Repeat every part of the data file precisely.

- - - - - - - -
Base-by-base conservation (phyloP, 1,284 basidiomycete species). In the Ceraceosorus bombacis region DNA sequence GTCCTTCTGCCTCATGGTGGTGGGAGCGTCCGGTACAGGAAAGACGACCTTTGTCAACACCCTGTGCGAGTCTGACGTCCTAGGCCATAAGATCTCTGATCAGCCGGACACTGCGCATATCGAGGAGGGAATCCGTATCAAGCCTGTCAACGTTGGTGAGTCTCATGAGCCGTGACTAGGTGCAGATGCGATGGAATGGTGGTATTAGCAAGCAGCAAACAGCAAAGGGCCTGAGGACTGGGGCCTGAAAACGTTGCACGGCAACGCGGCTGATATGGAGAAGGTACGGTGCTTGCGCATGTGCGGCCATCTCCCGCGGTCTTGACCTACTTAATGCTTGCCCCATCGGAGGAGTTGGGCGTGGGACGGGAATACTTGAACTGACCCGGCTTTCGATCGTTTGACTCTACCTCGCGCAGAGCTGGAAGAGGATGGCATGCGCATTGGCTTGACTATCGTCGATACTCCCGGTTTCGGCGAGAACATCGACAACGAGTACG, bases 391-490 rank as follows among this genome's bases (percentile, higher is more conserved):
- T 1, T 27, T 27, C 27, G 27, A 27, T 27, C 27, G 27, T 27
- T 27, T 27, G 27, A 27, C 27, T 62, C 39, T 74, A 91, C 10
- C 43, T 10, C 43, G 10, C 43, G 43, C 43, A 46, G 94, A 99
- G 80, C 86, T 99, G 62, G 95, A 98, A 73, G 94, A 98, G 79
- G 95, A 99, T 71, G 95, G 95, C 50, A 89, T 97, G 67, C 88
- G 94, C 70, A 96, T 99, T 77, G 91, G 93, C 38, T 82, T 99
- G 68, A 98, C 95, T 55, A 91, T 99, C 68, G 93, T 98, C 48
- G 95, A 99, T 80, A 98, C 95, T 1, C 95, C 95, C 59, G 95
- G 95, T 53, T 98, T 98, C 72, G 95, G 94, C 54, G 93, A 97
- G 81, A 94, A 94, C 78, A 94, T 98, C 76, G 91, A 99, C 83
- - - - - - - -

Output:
Base-by-base conservation (phyloP, 1,284 basidiomycete species). In the Ceraceosorus bombacis region DNA sequence GTCCTTCTGCCTCATGGTGGTGGGAGCGTCCGGTACAGGAAAGACGACCTTTGTCAACACCCTGTGCGAGTCTGACGTCCTAGGCCATAAGATCTCTGATCAGCCGGACACTGCGCATATCGAGGAGGGAATCCGTATCAAGCCTGTCAACGTTGGTGAGTCTCATGAGCCGTGACTAGGTGCAGATGCGATGGAATGGTGGTATTAGCAAGCAGCAAACAGCAAAGGGCCTGAGGACTGGGGCCTGAAAACGTTGCACGGCAACGCGGCTGATATGGAGAAGGTACGGTGCTTGCGCATGTGCGGCCATCTCCCGCGGTCTTGACCTACTTAATGCTTGCCCCATCGGAGGAGTTGGGCGTGGGACGGGAATACTTGAACTGACCCGGCTTTCGATCGTTTGACTCTACCTCGCGCAGAGCTGGAAGAGGATGGCATGCGCATTGGCTTGACTATCGTCGATACTCCCGGTTTCGGCGAGAACATCGACAACGAGTACG, bases 391-490 rank as follows among this genome's bases (percentile, higher is more conserved):
- T 1, T 27, T 27, C 27, G 27, A 27, T 27, C 27, G 27, T 27
- T 27, T 27, G 27, A 27, C 27, T 62, C 39, T 74, A 91, C 10
- C 43, T 10, C 43, G 10, C 43, G 43, C 43, A 46, G 94, A 99
- G 80, C 86, T 99, G 62, G 95, A 98, A 73, G 94, A 98, G 79
- G 95, A 99, T 71, G 95, G 95, C 50, A 89, T 97, G 67, C 88
- G 94, C 70, A 96, T 99, T 77, G 91, G 93, C 38, T 82, T 99
- G 68, A 98, C 95, T 55, A 91, T 99, C 68, G 93, T 98, C 48
- G 95, A 99, T 80, A 98, C 95, T 1, C 95, C 95, C 59, G 95
- G 95, T 53, T 98, T 98, C 72, G 95, G 94, C 54, G 93, A 97
- G 81, A 94, A 94, C 78, A 94, T 98, C 76, G 91, A 99, C 83